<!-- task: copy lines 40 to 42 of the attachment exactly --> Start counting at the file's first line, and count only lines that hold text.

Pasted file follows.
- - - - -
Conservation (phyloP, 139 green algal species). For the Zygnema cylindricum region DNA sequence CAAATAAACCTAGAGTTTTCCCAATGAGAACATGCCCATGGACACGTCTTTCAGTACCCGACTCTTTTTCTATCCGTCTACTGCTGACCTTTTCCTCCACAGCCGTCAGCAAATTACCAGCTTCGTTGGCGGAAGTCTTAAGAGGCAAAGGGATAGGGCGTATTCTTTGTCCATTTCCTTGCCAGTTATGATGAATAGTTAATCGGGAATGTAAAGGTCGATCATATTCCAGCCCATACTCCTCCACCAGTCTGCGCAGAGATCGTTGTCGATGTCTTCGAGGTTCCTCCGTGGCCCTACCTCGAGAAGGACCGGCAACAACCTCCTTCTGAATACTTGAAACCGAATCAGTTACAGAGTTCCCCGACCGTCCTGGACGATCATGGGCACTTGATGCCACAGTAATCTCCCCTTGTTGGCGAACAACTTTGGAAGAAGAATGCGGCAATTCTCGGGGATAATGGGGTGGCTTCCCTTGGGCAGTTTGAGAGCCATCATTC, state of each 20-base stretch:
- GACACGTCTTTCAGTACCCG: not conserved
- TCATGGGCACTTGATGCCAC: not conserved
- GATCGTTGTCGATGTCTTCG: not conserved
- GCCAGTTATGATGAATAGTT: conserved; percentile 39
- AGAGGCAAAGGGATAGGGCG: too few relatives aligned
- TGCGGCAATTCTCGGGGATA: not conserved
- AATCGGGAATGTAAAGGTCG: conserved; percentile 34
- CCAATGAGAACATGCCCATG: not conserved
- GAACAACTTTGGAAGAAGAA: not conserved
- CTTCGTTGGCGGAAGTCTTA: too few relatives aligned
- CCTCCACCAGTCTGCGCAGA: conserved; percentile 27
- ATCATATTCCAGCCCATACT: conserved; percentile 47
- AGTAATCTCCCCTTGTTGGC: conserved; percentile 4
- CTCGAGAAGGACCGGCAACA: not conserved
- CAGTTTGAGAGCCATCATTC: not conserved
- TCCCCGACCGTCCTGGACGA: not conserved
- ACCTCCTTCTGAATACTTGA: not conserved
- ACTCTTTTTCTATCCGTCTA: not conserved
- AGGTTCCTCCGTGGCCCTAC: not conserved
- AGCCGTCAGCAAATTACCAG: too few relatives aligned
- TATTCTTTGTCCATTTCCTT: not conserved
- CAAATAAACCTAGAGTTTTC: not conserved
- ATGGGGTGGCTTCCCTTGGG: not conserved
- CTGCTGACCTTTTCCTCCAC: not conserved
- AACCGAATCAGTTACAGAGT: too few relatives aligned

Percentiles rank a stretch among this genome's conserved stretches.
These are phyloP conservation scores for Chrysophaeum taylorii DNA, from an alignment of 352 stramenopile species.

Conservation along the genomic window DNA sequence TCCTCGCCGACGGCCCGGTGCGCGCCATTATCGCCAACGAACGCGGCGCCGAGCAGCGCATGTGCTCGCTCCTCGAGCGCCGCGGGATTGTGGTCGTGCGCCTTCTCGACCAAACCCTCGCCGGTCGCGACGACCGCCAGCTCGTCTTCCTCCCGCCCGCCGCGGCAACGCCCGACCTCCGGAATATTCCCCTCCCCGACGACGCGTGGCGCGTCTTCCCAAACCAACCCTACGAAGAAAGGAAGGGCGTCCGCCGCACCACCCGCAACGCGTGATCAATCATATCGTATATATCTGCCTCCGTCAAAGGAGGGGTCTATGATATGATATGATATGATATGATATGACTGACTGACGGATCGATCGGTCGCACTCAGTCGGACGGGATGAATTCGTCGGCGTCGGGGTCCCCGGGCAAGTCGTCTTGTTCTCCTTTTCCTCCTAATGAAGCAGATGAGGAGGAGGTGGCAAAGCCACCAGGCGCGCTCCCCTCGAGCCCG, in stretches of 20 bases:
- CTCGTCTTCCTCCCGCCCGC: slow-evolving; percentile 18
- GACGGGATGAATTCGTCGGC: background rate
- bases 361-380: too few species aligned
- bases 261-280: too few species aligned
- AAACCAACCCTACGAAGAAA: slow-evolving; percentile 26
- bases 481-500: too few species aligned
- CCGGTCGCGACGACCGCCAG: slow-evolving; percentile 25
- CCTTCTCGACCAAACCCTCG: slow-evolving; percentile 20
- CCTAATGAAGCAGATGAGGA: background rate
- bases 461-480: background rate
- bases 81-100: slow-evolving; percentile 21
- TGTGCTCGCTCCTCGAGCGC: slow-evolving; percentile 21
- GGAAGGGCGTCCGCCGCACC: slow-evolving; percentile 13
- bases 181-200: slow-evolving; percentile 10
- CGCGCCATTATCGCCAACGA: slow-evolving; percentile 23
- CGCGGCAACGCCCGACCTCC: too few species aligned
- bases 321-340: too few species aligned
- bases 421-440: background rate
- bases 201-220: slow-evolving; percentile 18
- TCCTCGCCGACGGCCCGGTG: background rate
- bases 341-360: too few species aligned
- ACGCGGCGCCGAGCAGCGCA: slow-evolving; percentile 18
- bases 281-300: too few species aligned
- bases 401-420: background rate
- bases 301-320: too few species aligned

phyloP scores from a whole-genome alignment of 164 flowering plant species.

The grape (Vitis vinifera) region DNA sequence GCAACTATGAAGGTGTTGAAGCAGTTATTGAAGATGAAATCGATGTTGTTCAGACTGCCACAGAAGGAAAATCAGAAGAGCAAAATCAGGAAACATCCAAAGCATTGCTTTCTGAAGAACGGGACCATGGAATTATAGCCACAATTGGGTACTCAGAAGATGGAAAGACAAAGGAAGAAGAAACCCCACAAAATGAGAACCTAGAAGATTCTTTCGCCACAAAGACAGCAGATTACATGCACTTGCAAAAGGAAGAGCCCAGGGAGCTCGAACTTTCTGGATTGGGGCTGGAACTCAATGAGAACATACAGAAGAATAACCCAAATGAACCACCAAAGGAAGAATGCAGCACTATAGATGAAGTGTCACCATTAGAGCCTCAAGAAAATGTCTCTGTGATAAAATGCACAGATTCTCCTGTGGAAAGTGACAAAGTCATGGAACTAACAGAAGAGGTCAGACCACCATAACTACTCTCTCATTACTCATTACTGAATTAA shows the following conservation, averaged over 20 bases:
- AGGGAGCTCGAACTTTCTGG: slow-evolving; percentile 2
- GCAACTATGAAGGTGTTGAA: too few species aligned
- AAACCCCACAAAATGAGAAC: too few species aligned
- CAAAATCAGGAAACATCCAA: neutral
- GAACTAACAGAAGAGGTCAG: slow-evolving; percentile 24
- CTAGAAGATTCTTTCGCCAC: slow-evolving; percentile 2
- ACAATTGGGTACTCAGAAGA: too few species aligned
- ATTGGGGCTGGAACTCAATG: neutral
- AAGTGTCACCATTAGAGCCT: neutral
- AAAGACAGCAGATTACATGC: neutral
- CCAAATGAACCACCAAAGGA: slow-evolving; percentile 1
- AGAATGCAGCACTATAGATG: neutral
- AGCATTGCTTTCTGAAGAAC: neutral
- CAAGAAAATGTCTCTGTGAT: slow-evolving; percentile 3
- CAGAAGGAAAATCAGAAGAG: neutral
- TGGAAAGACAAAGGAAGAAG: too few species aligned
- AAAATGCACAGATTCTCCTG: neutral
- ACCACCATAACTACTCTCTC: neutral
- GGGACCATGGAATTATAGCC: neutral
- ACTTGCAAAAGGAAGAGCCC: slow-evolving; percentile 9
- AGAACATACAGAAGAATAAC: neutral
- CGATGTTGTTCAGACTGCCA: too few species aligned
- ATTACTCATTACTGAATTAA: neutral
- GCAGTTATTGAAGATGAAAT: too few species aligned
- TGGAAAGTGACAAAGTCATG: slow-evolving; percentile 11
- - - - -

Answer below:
- bases 81-100: slow-evolving; percentile 21
- TGTGCTCGCTCCTCGAGCGC: slow-evolving; percentile 21
- GGAAGGGCGTCCGCCGCACC: slow-evolving; percentile 13